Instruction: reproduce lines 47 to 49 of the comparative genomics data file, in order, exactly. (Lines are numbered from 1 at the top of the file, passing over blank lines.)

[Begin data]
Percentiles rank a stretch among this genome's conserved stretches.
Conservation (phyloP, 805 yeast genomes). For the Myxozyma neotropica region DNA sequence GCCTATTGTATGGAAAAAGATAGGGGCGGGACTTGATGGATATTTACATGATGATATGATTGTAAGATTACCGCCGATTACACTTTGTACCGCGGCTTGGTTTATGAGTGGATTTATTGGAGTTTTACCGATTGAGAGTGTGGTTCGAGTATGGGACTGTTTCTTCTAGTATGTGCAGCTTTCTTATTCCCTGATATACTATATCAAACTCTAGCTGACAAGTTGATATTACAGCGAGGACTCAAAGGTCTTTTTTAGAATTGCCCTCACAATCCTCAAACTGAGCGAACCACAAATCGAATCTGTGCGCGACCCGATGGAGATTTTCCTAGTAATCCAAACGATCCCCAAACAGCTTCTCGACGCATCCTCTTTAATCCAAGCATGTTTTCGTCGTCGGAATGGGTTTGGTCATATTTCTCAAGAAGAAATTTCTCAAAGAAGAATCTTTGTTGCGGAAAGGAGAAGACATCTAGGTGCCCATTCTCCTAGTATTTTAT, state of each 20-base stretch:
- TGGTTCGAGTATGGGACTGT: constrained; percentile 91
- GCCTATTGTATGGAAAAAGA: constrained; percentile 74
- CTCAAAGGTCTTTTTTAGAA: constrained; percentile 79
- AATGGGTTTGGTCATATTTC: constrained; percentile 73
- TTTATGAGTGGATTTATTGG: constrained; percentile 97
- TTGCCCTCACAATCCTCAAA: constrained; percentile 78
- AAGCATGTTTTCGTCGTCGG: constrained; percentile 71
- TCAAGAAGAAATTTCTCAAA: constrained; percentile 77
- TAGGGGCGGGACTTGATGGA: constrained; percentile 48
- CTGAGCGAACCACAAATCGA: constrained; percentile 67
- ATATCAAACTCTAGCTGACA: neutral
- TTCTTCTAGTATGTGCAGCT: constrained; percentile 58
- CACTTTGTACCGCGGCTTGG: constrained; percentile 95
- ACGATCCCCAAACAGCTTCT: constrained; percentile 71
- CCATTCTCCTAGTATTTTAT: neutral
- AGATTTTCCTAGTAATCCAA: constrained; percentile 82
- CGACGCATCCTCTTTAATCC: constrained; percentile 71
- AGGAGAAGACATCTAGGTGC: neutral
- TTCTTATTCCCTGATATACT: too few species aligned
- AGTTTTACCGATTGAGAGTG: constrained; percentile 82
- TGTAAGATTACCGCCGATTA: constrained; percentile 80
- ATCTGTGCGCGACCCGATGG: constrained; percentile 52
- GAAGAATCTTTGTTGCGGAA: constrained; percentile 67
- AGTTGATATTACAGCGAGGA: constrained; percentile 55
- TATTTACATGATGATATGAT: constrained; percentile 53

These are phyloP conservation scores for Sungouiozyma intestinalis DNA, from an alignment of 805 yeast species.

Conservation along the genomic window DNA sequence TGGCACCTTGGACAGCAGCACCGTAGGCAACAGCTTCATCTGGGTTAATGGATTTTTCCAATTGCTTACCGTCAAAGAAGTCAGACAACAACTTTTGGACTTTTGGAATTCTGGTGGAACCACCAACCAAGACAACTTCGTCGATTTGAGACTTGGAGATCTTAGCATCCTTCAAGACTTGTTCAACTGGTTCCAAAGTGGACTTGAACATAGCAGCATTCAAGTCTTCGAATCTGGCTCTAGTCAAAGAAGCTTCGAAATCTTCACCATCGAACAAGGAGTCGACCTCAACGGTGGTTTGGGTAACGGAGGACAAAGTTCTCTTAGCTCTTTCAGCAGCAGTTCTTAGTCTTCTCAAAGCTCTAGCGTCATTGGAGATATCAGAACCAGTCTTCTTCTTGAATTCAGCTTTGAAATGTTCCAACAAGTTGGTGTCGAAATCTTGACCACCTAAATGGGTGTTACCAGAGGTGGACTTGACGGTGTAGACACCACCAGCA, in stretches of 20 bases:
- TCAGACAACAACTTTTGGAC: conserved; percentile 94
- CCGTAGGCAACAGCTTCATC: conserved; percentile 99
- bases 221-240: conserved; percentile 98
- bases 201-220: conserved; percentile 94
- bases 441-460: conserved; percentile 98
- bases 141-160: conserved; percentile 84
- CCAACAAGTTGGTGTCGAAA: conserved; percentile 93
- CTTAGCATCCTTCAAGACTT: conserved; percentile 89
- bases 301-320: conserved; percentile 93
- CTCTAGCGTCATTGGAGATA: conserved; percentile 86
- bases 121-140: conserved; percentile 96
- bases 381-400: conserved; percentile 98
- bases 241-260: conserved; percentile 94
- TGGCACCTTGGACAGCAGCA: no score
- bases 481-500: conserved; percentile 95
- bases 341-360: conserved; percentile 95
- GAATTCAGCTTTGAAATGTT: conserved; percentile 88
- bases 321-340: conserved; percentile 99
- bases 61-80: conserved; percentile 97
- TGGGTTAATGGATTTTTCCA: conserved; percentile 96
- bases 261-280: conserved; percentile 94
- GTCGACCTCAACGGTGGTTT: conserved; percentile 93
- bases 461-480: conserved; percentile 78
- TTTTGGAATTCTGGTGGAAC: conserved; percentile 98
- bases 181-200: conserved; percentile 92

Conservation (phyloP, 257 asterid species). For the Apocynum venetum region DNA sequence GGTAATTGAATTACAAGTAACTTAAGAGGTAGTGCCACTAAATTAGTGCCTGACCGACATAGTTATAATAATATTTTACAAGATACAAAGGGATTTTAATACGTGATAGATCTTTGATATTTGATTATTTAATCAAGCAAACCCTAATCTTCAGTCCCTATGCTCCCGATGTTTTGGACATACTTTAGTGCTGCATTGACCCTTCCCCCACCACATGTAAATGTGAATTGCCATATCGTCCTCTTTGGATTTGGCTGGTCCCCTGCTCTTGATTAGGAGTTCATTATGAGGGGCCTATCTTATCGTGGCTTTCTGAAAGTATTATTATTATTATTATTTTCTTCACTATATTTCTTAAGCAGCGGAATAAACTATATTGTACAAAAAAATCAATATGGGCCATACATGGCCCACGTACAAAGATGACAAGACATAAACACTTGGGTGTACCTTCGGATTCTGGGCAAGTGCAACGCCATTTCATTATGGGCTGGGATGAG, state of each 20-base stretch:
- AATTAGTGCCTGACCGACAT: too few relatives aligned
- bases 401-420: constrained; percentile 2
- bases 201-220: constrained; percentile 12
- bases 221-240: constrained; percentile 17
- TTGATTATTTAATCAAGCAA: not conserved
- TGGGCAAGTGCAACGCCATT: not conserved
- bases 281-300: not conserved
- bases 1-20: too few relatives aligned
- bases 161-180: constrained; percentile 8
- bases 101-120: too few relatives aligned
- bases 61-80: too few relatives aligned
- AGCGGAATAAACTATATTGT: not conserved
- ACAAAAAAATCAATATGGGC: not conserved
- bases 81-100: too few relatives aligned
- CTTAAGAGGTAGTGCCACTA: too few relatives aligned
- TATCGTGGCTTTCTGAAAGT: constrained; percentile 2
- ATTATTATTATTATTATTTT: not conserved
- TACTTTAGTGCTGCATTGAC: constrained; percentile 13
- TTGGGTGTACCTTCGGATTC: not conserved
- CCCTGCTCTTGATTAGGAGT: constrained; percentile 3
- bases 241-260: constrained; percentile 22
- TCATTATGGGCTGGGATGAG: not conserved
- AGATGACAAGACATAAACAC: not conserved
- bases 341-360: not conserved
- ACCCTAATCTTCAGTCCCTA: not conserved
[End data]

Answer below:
- bases 321-340: conserved; percentile 99
- bases 61-80: conserved; percentile 97
- TGGGTTAATGGATTTTTCCA: conserved; percentile 96